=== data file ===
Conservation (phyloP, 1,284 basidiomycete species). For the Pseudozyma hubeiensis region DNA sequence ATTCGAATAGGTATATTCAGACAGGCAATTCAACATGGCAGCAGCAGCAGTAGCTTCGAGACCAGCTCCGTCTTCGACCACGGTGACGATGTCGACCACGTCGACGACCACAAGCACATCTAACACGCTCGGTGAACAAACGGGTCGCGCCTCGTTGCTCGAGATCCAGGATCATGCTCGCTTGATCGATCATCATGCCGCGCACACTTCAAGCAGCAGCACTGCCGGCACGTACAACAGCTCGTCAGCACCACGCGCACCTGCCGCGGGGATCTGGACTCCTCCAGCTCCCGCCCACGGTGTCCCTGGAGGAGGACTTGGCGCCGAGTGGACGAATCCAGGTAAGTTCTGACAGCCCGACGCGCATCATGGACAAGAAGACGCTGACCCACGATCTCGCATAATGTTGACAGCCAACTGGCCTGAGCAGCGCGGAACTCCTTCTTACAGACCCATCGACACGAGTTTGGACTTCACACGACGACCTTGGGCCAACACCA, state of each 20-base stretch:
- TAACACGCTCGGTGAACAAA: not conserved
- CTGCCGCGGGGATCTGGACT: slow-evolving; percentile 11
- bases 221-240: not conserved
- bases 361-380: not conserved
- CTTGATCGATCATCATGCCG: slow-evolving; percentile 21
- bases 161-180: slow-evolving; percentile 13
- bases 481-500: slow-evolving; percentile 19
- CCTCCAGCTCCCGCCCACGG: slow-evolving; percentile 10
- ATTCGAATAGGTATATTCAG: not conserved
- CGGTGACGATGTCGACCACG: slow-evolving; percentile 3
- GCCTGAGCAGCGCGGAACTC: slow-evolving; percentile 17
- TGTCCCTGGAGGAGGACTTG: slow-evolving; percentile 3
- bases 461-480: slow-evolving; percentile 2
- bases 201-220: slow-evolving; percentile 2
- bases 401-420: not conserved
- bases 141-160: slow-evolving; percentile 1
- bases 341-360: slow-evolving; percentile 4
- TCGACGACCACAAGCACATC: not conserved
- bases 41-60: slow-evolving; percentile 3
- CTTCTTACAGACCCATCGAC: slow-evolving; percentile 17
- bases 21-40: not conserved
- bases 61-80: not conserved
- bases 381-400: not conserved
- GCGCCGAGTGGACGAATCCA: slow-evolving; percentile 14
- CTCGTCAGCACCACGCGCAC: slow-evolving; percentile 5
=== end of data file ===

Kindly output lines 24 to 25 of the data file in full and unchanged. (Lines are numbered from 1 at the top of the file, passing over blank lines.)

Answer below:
- bases 381-400: not conserved
- GCGCCGAGTGGACGAATCCA: slow-evolving; percentile 14